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6 Questions to Ask Before you Hire a Babysitter

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On my honor….I will do my best to … take care of your children and to keep them safe.”

Parents have an awesome responsibility when it comes to choosing a Babysitter, especially for parents that have no relatives in the immediate area. In this case, you either have to make some tough decisions on who you will leave your precious babies with or never go on an adult outing again until the kids are teens. Here are a few questions and things to consider when looking for or hiring a babysitter.

[1] Does the Babysitter come with a Six Degrees of Separation recommendation? Can you connect your babysitter to yourself in a maximum of six steps? Babysitters should come referred from people that you know and trust. The friends you keep, typically have similar values to yours, share similar activities and conduct themselves much like you do. If the family the babysitter comes from is drastically different from your core values, steer clear!

[2] Is your Babysitter old enough to be left alone to supervise other children? Most parents seem to be comfortable with a 12 year old and up. Maturity and understanding the seriousness of managing the safety and well being of your child needs to be carefully considered. Texting, talking or playing games on the iphone, visitors, TV watching, etc. need to be discussed. Explore decision making frameworks with the babysitter, consider how they will respond if a medical or other emergency happens while they are alone with your child.

[3] What’s the motivation for the role of being a babysitter? Do they truly like caring for, cleaning up after and have fun with children or is babysitting the result of a nagging parent to find something to do? All sitters and especially adult sitters need to be questioned in a manner so you can obtain any negative impressions that could imply abuse or molestation behavior.

[4] Any experience? Look to see if the sitter has a resume and references. Even if you know this sitter, ask to see the resume and call references. Many younger sitters will list family members, teachers, coaches or church groups as references and have little or no experience. When you call these references, you are trying to ask questions that will give you an assessment of the level of maturity, leadership skills, and how well they get along with others. Sitters with actual paid experience should be happy to have you call references.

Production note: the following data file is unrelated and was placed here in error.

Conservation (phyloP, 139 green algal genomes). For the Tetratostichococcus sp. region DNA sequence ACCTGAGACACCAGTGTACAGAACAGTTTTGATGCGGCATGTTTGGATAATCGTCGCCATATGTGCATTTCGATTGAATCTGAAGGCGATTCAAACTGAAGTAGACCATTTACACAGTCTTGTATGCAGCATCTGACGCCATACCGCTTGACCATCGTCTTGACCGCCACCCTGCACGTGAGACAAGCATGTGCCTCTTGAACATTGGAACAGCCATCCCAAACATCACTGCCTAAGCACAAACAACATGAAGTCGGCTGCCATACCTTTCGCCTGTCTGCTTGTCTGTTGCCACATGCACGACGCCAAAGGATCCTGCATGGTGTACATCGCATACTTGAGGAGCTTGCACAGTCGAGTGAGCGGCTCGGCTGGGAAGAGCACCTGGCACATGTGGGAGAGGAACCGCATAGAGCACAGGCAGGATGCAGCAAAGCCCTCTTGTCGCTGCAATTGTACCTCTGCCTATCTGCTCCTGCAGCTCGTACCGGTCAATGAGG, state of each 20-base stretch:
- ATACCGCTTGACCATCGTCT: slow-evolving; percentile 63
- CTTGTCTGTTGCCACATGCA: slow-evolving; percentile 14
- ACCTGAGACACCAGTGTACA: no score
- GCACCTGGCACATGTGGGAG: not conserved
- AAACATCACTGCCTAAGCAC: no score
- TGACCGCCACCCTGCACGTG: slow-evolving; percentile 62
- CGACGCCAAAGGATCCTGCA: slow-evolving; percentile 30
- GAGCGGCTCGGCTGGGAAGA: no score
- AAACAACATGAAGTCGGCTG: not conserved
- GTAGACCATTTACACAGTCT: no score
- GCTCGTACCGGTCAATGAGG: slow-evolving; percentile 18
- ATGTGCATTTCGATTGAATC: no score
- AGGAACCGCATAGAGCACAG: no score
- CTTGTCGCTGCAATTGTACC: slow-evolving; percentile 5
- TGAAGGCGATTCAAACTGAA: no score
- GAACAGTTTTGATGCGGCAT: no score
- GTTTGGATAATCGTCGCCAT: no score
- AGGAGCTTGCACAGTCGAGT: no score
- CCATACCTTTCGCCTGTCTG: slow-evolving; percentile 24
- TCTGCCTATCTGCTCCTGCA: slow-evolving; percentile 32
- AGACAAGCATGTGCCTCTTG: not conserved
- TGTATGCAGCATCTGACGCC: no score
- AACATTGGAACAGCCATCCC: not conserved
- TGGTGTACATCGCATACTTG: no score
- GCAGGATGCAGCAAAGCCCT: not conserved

[5] Is your Babysitter fun to be with and have enough energy to take care of your children? Parents want a babysitter with a good imagination who can create games, activities, and crafts. They don’t want babysitters plopping their children in front of the TV. A playful personality shows parents that the sitter genuinely cares about fostering a healthy, fun, and active environment for their kids.

[6] Ask to see any trainings and certifications documentation. A good babysitter should know basic first aid techniques, like the relief of choking, how to stop bleeding, and how to administer first aid to areas of swelling, burns and other common injuries. Every babysitter should be certified in CPR for children and babies. Nowadays, most families expect babysitters to have these certifications.

BABYSITTER TRAINING…

Safety Matters Certified Training has a babysitter training class that babysitters can take to earn these certifications and learn other important babysitting skills.

Babysitting has become a business. On one hand, baby sitters can earn additional income and on the other, parents are not worried about their kids when they are not at home. But everyone is not a responsible baby sitter. So if someone is really interested in becoming one, then he/she should first attend few classes on babysitting and get certified before becoming an official babysitter. If your own child is babysitting somewhere then make sure he/she is aware of general first aid and what should be done in case of any emergency. Also make sure his/her reputation is credible. Accidents are an unforeseen and unplanned event or circumstance. Prevention and preparedness are the best methods to avoid an accident.

In our Babysitter Training class, we teach the sitter how to develop a resume, business cards and who should be on the reference list. If they have no experience, we suggest, teachers, coaches or adults (outside of Mom & Dad) that could be listed as a reference and speak to the sitters leadership, maturity and social skills.

[AUTHOR: Justin M. Haagen] Justin is the owner of Safety Matters Certified Training and teaches CPR/AED/First Aid as well as Basic Life Support for the Healthcare Provider, and ACLS along with a variety of safety classes with certifications from the American Heart Association and the American Safety & Health Institute. Our Babysitter Training classes are held in Santa Barbara every quarter. To contact, email Justin@CPRtrainingsb.com or call 805-308-2252.

October 19, 2014

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